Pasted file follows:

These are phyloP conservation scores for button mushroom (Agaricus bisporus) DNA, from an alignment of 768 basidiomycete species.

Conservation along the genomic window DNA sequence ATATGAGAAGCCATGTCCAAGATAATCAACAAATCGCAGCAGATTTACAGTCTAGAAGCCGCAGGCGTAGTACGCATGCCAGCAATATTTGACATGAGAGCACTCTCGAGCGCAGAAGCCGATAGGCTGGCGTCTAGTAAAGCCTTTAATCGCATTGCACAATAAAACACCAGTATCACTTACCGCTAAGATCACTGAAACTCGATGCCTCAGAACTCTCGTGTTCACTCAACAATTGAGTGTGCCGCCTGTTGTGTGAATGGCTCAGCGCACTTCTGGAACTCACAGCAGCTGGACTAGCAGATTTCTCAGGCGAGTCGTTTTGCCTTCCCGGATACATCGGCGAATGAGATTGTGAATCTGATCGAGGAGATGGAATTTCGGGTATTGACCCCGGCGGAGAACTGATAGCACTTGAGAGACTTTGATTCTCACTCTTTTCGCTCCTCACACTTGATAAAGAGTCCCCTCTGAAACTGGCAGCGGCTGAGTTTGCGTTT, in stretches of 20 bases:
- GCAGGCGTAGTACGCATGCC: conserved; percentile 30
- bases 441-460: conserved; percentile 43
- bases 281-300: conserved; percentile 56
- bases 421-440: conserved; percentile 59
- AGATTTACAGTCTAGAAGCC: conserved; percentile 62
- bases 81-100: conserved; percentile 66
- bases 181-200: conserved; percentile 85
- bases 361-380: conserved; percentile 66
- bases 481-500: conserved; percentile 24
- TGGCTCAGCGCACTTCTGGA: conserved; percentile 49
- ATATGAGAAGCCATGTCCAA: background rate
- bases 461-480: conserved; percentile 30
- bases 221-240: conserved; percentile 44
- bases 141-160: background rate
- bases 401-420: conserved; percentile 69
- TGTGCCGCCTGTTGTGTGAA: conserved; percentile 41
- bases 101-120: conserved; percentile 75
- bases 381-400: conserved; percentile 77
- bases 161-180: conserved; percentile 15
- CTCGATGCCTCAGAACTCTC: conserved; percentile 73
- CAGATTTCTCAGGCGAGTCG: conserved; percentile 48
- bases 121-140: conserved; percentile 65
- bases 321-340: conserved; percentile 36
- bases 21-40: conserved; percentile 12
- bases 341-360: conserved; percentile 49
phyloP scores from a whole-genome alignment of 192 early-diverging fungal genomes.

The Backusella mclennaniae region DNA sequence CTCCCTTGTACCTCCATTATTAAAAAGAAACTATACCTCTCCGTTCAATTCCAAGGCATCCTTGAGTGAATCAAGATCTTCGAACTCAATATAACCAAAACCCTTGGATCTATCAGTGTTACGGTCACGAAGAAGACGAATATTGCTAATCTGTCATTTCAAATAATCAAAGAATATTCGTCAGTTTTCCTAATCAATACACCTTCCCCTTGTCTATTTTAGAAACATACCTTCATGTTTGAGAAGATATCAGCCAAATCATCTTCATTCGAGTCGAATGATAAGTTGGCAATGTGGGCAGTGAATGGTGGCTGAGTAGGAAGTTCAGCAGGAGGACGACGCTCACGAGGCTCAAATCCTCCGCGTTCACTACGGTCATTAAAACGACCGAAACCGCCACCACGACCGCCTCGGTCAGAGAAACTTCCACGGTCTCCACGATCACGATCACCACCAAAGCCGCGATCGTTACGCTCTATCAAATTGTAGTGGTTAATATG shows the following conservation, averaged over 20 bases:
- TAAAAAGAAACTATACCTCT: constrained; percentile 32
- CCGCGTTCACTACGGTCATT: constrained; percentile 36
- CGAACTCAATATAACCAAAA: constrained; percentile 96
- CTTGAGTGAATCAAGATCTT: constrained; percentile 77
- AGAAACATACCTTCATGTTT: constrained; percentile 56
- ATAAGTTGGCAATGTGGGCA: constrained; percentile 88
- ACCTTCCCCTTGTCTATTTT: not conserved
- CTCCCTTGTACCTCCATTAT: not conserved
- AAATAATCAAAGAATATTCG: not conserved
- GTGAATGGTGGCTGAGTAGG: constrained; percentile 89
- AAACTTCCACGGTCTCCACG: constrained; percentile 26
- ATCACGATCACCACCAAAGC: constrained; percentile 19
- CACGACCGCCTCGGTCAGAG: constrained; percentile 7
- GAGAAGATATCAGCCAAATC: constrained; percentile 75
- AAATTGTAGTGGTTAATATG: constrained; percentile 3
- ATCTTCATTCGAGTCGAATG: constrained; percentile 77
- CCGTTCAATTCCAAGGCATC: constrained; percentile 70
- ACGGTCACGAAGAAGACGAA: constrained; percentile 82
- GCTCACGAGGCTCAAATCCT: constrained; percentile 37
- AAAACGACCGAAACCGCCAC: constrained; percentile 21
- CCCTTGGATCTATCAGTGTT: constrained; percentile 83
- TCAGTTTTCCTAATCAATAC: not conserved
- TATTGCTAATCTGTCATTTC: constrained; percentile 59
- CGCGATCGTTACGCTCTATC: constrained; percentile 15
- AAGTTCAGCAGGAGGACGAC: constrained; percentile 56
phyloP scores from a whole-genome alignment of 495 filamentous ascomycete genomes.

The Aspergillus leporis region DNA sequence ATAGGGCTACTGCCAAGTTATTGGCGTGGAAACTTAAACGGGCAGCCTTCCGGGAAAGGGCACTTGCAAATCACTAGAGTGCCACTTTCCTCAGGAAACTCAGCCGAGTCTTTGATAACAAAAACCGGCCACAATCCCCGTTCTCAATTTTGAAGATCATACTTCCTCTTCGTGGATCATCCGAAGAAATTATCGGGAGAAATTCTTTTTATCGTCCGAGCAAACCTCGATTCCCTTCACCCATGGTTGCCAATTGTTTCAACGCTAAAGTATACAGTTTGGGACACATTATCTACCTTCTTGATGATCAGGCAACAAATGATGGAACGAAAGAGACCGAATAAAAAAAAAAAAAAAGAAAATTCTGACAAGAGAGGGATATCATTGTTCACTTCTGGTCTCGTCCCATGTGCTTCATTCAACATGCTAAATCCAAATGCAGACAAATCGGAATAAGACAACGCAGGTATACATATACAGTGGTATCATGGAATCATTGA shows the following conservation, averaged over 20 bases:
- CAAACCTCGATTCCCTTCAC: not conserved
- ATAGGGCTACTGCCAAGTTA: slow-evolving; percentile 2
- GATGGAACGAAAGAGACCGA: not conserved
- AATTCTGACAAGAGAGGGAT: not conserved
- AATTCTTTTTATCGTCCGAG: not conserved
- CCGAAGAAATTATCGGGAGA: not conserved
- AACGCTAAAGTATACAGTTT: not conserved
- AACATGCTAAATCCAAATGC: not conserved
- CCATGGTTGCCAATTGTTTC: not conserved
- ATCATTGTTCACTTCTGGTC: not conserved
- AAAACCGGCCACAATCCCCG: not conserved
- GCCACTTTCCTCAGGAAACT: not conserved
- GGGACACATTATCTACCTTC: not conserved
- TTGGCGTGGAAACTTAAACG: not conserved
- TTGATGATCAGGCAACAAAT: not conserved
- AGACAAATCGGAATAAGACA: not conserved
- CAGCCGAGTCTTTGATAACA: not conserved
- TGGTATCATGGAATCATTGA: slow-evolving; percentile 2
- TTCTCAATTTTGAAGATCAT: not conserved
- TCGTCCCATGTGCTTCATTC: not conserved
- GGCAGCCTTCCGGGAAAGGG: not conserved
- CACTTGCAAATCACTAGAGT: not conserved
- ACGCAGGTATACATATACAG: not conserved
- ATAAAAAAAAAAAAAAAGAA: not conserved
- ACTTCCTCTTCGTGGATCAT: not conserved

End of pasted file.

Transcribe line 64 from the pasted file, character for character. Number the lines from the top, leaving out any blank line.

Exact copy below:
- AACATGCTAAATCCAAATGC: not conserved